It is a serious setback for Aquila, which sold its half share of the Isaac Plains to Sumitomo in July last year for $430 million and was hoping to secure extra funds for its iron operations in Western Australia through the sale of the exploration stake.
Sumitomo was able to make the Isaac Plains acquisition after Aquila’s former JV project partner Vale did not take up its pre-emptive right on the stake.
Last April Aquila penned a memorandum of understanding with Sumitomo subsidiary Sumisho Coal Australia for the potential formation of a JV encompassing Aquila’s portfolio of Queensland-based coal exploration permits excluding the Washpool hard coking coal project and Talwood coal project.
The MoU provided for the potential acquisition by Sumitomo of a 20-50% interest in the tenements, based on independently determined valuations.
“Following two independent valuations, averaging $108.8 million on a 100% basis, Sumitomo has elected not to acquire an interest in the tenements,” Aquila said in a statement.
“Sumitomo’s election concludes the arrangement between the parties in relation to the MoU and the tenements.”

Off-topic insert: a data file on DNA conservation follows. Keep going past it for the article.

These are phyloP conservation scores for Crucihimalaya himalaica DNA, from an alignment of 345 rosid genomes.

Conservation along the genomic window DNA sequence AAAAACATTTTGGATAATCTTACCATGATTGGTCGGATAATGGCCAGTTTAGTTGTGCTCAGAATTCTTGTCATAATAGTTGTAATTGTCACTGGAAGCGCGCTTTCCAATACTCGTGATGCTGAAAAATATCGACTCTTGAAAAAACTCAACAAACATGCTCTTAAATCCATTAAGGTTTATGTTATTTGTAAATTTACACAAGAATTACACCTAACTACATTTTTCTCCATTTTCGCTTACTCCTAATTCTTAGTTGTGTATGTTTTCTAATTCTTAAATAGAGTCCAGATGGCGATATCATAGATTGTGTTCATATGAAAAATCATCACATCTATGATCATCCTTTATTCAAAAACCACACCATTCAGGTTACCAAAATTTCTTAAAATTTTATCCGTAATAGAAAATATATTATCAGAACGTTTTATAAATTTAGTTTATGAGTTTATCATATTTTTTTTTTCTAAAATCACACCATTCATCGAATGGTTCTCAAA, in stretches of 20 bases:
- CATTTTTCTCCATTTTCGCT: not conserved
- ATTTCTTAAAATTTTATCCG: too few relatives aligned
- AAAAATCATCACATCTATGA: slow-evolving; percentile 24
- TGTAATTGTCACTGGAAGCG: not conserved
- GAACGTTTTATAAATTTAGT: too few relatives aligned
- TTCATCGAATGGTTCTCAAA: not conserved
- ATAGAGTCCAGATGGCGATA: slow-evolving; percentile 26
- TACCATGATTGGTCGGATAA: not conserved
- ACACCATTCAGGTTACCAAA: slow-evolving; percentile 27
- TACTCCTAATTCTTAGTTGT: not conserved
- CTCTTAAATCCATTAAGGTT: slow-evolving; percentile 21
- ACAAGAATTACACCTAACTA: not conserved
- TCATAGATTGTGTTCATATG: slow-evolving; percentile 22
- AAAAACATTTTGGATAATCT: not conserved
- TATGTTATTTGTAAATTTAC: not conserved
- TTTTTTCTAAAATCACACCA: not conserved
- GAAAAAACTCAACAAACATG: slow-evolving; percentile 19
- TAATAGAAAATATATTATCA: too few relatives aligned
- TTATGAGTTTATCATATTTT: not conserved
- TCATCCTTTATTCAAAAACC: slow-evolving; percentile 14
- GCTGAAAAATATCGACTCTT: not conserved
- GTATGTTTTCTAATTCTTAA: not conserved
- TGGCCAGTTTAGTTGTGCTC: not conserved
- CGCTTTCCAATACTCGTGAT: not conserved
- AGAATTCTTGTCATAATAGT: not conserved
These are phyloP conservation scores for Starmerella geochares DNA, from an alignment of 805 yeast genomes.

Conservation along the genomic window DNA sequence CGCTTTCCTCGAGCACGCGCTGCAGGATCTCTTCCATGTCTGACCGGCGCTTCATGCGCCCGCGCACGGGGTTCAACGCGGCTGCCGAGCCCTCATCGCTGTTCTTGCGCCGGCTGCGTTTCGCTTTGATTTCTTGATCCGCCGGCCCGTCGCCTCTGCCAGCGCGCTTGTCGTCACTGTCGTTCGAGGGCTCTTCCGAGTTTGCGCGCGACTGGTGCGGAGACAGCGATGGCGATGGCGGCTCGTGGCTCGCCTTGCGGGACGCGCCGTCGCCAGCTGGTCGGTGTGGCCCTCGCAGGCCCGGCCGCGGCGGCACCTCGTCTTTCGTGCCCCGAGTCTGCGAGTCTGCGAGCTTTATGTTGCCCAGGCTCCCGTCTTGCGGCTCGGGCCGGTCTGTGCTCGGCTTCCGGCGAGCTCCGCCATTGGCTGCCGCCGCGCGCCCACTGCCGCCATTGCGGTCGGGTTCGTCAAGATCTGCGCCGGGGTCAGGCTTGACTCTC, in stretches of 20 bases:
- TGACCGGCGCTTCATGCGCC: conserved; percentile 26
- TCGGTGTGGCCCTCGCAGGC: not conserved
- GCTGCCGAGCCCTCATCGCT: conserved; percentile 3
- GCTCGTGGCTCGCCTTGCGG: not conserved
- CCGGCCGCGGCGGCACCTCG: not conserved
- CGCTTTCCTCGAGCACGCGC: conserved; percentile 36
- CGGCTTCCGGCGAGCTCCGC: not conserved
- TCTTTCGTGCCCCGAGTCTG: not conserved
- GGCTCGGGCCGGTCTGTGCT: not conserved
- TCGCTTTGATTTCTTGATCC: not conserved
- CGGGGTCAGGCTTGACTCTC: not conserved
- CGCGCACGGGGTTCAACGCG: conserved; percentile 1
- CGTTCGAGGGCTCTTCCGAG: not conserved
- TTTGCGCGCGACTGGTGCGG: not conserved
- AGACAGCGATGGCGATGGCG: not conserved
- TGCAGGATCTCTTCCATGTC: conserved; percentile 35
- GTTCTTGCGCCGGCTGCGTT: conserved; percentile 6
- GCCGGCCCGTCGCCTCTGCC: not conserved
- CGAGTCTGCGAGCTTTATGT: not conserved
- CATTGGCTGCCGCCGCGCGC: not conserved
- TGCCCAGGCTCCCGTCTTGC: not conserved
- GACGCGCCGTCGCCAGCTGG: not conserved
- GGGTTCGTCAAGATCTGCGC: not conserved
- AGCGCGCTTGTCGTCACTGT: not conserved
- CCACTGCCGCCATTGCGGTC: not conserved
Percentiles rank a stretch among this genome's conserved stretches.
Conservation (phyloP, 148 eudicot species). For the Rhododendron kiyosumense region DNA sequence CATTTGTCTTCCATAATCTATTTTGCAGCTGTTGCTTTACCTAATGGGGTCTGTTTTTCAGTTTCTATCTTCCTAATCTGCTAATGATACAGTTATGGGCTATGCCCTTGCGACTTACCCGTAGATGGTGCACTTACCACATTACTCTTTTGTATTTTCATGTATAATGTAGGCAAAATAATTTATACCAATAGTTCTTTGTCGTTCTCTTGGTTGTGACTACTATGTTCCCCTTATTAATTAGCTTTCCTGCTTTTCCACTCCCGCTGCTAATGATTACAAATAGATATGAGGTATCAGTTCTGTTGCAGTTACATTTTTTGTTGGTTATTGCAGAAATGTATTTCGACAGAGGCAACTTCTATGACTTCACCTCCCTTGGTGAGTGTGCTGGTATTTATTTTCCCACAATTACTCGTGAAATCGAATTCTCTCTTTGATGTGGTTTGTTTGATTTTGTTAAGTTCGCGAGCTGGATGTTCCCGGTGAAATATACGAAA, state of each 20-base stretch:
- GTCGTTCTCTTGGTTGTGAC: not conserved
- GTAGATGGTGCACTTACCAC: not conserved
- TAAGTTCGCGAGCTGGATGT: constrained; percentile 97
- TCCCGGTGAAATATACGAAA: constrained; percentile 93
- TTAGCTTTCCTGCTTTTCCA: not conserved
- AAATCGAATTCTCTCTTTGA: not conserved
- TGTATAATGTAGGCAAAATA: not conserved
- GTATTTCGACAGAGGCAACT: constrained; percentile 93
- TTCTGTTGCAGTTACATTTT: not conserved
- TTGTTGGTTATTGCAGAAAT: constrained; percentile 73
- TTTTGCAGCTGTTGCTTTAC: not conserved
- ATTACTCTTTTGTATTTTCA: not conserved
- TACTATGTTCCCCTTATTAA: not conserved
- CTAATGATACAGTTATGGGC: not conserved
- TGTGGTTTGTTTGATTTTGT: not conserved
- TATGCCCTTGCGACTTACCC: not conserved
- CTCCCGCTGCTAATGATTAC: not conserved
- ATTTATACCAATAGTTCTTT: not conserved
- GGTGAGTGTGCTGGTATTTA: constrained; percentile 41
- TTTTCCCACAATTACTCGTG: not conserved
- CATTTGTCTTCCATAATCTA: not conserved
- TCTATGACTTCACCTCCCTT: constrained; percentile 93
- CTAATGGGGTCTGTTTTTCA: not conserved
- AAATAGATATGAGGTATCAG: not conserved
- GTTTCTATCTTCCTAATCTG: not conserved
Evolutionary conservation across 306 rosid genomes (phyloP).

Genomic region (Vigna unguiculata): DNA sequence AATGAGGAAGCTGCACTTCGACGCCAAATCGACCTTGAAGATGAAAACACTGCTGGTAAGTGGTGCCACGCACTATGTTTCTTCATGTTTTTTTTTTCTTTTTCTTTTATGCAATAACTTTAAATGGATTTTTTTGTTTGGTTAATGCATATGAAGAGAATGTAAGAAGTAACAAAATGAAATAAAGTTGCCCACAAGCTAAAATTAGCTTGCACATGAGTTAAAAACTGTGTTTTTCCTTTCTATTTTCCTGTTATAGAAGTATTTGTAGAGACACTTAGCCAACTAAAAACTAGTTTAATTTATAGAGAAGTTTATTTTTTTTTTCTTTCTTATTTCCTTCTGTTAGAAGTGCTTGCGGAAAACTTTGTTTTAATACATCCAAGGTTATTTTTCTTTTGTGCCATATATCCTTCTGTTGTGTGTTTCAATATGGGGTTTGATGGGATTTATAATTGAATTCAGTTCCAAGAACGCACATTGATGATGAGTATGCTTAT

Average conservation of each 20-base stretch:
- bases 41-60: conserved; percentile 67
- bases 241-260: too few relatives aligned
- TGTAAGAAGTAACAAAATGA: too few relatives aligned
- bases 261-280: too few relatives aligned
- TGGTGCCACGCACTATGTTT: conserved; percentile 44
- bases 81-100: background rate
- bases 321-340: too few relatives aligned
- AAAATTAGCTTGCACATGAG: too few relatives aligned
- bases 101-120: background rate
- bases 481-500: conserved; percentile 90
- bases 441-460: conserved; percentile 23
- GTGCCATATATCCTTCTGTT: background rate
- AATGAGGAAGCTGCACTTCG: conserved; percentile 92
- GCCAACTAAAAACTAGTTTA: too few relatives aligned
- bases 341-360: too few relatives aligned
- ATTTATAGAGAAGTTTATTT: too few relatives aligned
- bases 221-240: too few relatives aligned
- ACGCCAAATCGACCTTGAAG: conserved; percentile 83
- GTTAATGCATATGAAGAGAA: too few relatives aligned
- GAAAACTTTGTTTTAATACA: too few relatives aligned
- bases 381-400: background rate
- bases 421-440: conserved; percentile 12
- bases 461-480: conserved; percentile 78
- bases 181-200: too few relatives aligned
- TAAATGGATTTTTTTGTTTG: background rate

Sumitomo’s decision not to proceed with taking up a share of the exploration portfolio reflects the changing climate over the last 12 months.
Last year Sumitomo said it wanted to accumulate expertise and know-how for use in future projects and would cultivate human resources.
It said it would support a sustainable supply of coking and steam coal with the aim of “helping stabilise coal supplies throughout the world and particularly to foster the growth of steel and electricity businesses in Asian countries, including Japan”
“Sumitomo Corporation positions this participation as one approach to acquire a potential development project for the growth of mid to long-term earnings,” it said last year.
Sumitomo said it planned to accumulate valuable assets in resources industries in order to maintain sustainable growth in the medium and long-term.
It said potential acquisition opportunities including coal mining assets had become more and more limited these days.
But the decision to pull out of the Queensland exploration JV over some of the state’s prospective coal mining areas now indicates a more conservative approach by Sumitomo.